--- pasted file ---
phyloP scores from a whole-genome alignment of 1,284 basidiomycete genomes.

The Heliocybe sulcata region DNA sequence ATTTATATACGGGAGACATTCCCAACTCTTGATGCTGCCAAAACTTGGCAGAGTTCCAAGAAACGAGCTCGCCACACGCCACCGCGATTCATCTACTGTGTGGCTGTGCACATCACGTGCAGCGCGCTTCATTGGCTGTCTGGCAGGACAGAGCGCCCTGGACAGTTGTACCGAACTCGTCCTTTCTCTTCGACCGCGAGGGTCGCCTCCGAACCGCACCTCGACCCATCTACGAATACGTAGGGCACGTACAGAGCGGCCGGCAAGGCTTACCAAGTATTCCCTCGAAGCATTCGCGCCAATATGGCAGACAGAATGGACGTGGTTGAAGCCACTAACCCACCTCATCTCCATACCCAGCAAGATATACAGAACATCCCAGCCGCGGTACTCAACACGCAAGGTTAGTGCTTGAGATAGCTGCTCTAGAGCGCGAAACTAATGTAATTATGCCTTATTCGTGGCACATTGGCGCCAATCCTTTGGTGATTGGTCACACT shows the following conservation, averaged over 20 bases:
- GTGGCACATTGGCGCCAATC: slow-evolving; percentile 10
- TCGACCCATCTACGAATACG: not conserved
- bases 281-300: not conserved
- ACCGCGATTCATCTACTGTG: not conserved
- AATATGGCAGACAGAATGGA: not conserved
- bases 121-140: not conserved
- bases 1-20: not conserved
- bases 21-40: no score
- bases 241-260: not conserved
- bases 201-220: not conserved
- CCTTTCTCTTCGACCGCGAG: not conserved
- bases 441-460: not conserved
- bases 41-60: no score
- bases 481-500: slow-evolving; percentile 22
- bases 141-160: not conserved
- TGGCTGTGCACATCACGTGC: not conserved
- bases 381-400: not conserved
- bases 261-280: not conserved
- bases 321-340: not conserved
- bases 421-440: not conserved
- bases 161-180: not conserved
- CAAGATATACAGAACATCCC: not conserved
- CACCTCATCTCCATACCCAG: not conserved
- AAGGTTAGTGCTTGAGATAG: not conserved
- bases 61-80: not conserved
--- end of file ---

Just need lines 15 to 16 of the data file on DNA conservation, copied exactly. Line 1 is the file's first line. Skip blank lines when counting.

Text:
- bases 41-60: no score
- bases 481-500: slow-evolving; percentile 22